Driving the truck across the bed of the ancestral Thames in Essex is like being in a different world in a different time. I feel nearly neolithic apart from my hard hat, florescent PPE gear and encapsulated in a metal box with four knobbly rubber tires. I have a grin on my face from ear to ear. I made this happen and I am loving every minute of it.
I failed yet again in my plight for Arts Council funding to help me with this project but I am going to continue self-funded (and with kind support from Hanson Aggregates) drawing from the riches that the Ice Age has left behind, to inspire art that will reveal deep-time hidden stories of geological rock and geographical human migration - the journey has begun.
How it all began
During Covid-19 lockdown my sculpture classes abruptly stopped but this gave me the opportunity to apply for public art commissions, something I had never done before as I was unable to commit the time to. I was shortlisted for the Emily Williamson Statue Campaign (founder of the RSPB) and The Channels Estate public art project. Unfortunately, I didn't get either commission. This is one of the painful and regular realities of being an artist, a bit like an actor, so near yet so far.
The Channels Estate art project was to create a public sculpture, through community consultation, based around the theme of geology and the Ice Age. The houses there have been built on the grounds of a former gravel pit which extracted gravels and sands for the building trade. The site, in Essex is situated in the London Basin and the path of the Ancestral Thames where clay, sand, gravel and rocks were deposited. During the last ice age, the Anglian glacier blocked the route of the Ancestral Thames redirecting it to were it flows today (did you know that?)
My research for this particular project took me to the site and to the collection of rare boulders in the grounds of Channels Restaurant. These boulders were excavated from the old gravel quarry and kept by the owners who are still there today. These huge rocks are known as Hertfordshire Puddingstone, they look like lumps of concrete but are actually naturally occurring conglomerates. Historically Puddingstone has been used as building material (as seen in our village church), in Roman querns to grind corn and as a protective charm against witchcraft. This rich history makes for a fascinating art project and is not commonly known.
As I mentioned, I didn't get the Channels art commission. After a despondent few months, I decided not to waste the research. I needed to find out more about this white conglomerate. And so this idea of the Forces of Migration began to evolve. This is my proposal:
A site-responsive residency at Bulls Lodge Quarry Chelmsford, on the bed of the ancestral Thames, paralleling the forces of geological rock migration with geographical human migration of the site, linking the rare erratic Puddingstone conglomerate found there with ideas of human congregation.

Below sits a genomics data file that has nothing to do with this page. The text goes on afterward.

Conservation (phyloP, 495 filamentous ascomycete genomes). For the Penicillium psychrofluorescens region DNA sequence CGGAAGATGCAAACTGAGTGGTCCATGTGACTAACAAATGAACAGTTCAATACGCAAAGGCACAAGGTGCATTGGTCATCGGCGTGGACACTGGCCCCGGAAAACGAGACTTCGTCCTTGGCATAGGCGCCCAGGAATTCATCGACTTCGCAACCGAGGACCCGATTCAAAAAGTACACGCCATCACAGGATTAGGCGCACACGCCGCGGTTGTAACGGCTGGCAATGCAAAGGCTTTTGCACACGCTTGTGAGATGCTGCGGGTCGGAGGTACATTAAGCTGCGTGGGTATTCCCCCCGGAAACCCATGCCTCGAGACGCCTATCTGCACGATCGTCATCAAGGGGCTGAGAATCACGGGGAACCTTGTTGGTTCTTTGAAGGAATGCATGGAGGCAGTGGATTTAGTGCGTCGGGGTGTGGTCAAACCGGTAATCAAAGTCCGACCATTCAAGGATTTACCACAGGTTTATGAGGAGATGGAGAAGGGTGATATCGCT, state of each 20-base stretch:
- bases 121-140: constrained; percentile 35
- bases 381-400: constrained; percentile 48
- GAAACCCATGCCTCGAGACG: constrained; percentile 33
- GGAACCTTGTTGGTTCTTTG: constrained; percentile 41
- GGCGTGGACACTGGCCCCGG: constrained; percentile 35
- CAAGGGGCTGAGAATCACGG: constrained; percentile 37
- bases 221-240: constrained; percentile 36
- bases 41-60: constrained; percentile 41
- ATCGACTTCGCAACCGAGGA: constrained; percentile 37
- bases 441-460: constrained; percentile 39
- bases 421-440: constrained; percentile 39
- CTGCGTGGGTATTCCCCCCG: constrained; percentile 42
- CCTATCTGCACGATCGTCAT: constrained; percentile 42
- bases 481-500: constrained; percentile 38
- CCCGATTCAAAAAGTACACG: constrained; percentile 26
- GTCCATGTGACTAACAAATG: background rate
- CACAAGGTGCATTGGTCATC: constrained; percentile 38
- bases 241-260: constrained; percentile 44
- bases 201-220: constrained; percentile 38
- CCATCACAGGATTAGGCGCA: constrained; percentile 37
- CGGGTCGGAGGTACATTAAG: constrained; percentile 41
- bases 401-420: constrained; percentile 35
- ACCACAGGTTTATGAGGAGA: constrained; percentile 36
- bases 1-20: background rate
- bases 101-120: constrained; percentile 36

Including research, development, experimentation, Community Engagement. Quarry residency, exploring local geological and archaeological deposits to create sculptures that explore the forces of migration. Creation of a live community sculpture using natural materials. Linking the stories of rocks and human journeys, through 'deep time' geology and a comparatively fleeting cultural time in the Anthropocene. Collaboration with academics and scientists to develop knowledge of materials, migration and settlement. A body of work will be created to share knowledge of materials and techniques with others. To inform and share stories of ancestral Thames and ice age with the local community and wider public through exhibitions and workshops.
Now I just want to get on and explore, connect with the landscape, imagine it's past to inform the future.
History of the site
The site is a former Royal Airforce station. Opened in 1944, it was used by the United States Army Air Forces. During the war it was used primarily as bomber and a troop transport airfield for paratroopers. After the war it was closed in late 1945. With the facility released from military control, in 1946, the West Essex Car Club developed the 4.76 kilometre perimeter track for motor racing. Boreham Circuit hosted competitive races between 1949 and 1952. Among the drivers who raced there was Stirling Moss. In 1955 the Ford Motor Company bought the airfield to use as a test facility for trucks. In the late 1970s Boreham Proving Ground was the test site for Ford Heavy Truck Development. In July 1990, the Essex Police Air Support Unit began operating their Aérospatiale Twin Squirrel from the airfield, and in 1992 a hangar to house this helicopter was constructed beside the control tower, both buildings of which still remain at the moment. During the 1990s the airfield began to be dismantled for aggregate. Essex & Herts Air Ambulance was based here from its launch in 1998, when it only served Essex, until 2011. In 2008 Hertfordshire was added to the service. Essex Police operated a police helicopter from here between 1989 - 2012 when it was taken over by the National Police Air Service who continued to operate until 31 August 2018.
(reference: https://en.wikipedia.org/wiki/RAF_Boreham )
Hanson Aggregates now occupy the site and kindly supporting me in my quest to share the past and connect with the present through the visual language of sculpture.
My next post will be sharing with you the rich source of materials, including Hertfordshire puddingstone, I have at my disposal to get creative with. Hope you will follow me in my quarry journey.